Not wanting to learn how to cook was what spurred Feleg Tsegaye to start Deliver Addis, the first online delivery company in Ethiopia. He’s only half-joking. “For some reason I thought this would be a simpler solution.” The work turned out to be a lot more complicated than doing his own cooking.
The Addis Ababa-based company delivers take-away restaurant food, groceries, beverages, flowers and books. Feleg set it up in 2015 as an online platform, and there’s also an app.
“What really prompted me to pursue this was the fact that we were creating a completely new industry that did not exist in Ethiopia,” he says. It’s about getting customers what they want in the convenience of their homes and offices. It’s also about generating business for small and medium enterprises – like restaurants that cannot afford space or a good location – and creating jobs for young people as back-office staff or drivers.
From civil service to business
Feleg was born in the United States to Ethiopian parents in exile and moved to Ethiopia in 2012, aged 24, driven by a goal to create opportunities for young people – directly or indirectly – through technology.
Starting the delivery business was a great leap for someone who comes from a civil service background, working at the US Federal Reserve Bank and focussing on IT. Even the language, Amharic, was unfamiliar to him.
It was a modest beginning and he never imagined he’d go big. “At first, it was just me and my office with one guy and a motorbike,” Feleg recalls.
Initially, orders were through a password-protected site only 25 or 30 people could access – mostly friends and clients of the tech company Feleg worked for at the time. The latter encouraged him to turn Deliver Addis into a fully-fledged business and provided office space for the first year and a half.
There was virtually no advertising for the first three years. “We didn’t have the capacity to support too much business at one time.”
Delivery was free for the first eight months, even after the password was removed. “For most Ethiopians this was a completely new experience. They had never clicked on something online and had something happen physically in real life, so we wanted to reduce the barrier to entry as much as possible. We thought free delivery would be a good way to de-risk it for most people.”
It’s a challenge to raise funds for a business in Ethiopia and Deliver Addis never got a lot of funding in the early days, Feleg says. The first customers – his friends and clients from his previous job who had special access to the order site – also became the first investors. “I had never done a lot of financial modelling or anything like that, but they saw something greater in the idea and they knew that I would be a good person to help execute on it.”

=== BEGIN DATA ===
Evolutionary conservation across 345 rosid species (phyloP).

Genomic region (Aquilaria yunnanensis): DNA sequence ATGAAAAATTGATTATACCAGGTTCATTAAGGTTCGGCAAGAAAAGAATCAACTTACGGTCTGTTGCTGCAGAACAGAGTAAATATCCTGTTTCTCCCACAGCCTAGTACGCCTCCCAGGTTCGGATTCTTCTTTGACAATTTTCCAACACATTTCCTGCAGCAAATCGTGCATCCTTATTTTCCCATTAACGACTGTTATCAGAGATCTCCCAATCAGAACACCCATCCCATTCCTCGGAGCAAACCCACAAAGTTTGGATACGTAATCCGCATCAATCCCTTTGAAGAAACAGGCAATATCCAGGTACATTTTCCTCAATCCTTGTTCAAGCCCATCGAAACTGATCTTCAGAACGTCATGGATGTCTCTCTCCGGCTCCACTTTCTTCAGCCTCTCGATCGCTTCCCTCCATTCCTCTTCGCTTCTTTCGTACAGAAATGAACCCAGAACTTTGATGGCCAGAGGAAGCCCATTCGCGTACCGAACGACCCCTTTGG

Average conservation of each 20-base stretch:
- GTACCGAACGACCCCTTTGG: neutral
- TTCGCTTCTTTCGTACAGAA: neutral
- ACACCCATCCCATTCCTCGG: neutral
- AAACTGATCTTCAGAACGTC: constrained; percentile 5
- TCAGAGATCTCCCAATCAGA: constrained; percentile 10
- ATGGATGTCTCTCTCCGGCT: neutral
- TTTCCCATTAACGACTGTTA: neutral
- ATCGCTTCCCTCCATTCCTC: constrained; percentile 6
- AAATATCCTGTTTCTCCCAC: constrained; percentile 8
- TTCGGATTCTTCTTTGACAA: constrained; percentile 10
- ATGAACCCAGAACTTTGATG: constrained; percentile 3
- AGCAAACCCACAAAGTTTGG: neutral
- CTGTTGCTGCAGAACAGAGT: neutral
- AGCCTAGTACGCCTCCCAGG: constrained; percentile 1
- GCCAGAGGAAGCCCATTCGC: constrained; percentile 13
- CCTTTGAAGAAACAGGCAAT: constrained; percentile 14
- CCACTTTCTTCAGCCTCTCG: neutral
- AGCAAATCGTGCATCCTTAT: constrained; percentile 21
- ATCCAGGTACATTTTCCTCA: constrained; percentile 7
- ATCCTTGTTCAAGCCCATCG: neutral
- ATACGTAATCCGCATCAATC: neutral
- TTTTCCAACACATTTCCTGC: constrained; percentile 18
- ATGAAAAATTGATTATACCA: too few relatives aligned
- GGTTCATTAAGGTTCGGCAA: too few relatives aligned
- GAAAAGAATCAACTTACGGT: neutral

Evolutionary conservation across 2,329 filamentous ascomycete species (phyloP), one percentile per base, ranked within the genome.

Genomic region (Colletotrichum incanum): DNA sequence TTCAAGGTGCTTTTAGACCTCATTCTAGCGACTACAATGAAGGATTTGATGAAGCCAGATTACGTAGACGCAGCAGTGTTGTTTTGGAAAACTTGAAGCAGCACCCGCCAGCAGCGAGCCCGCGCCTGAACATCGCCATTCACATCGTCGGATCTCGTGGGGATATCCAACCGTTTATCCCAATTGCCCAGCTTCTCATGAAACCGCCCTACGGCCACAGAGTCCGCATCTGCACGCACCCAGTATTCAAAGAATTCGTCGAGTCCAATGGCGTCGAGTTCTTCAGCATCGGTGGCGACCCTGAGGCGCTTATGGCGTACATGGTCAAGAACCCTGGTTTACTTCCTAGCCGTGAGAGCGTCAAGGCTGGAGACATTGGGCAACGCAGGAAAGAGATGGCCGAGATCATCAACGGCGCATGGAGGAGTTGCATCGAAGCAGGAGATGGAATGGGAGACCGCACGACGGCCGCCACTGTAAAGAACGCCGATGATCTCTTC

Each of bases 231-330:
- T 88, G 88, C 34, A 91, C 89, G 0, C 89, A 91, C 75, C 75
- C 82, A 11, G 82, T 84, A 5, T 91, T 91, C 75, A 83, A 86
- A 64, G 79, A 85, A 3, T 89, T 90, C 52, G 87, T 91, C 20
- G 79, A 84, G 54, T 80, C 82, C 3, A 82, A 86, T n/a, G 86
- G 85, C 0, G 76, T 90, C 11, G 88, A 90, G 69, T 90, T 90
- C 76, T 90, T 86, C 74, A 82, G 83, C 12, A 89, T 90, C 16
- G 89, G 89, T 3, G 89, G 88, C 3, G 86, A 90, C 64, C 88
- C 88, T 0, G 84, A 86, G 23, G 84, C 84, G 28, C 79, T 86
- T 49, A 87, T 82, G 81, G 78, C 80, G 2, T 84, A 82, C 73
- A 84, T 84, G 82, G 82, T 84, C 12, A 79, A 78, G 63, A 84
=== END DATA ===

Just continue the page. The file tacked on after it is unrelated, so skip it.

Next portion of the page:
There was a good working relationship and mutual trust with his early investors, which was fortunate because finding initial capital is often the most difficult part, he adds.
It was still small, “far less” than $100,000.
Feleg reveals it also took some effort to understand the local market. “Food here is a very communal experience, and so people generally eat together,” he says. The local staple, injera, is shared from one large plate and the concept of take-aways and eating alone is not widespread. “Thankfully there were enough people that had hectic enough lifestyles to support it in the early days.”
When the going gets slow
Getting drivers to deliver a speedy service took some doing. “Everyone [here] feels like they have plenty of time to do something.” Recruiting motorbike drivers who were open and willing to learn and leading by example helped. “I would do deliveries myself, personally, and they would see how seriously I would take it, and how quickly I would move,” he remembers.
Internet shutdowns by the government after it declared a state of emergency for political reasons forced the business to adapt and find ways to work around them. “Our first internet shutdown was when I was on a flight to the US.” When he landed on the other side, he got desperate messages from his colleagues in Ethiopia. The business was unprepared for this even though he thought he’d prepared it for all eventualities that could occur in his absence. Offline processes for ordering – by phone, or SMS, when available – were created as a result, which saw order volumes go up.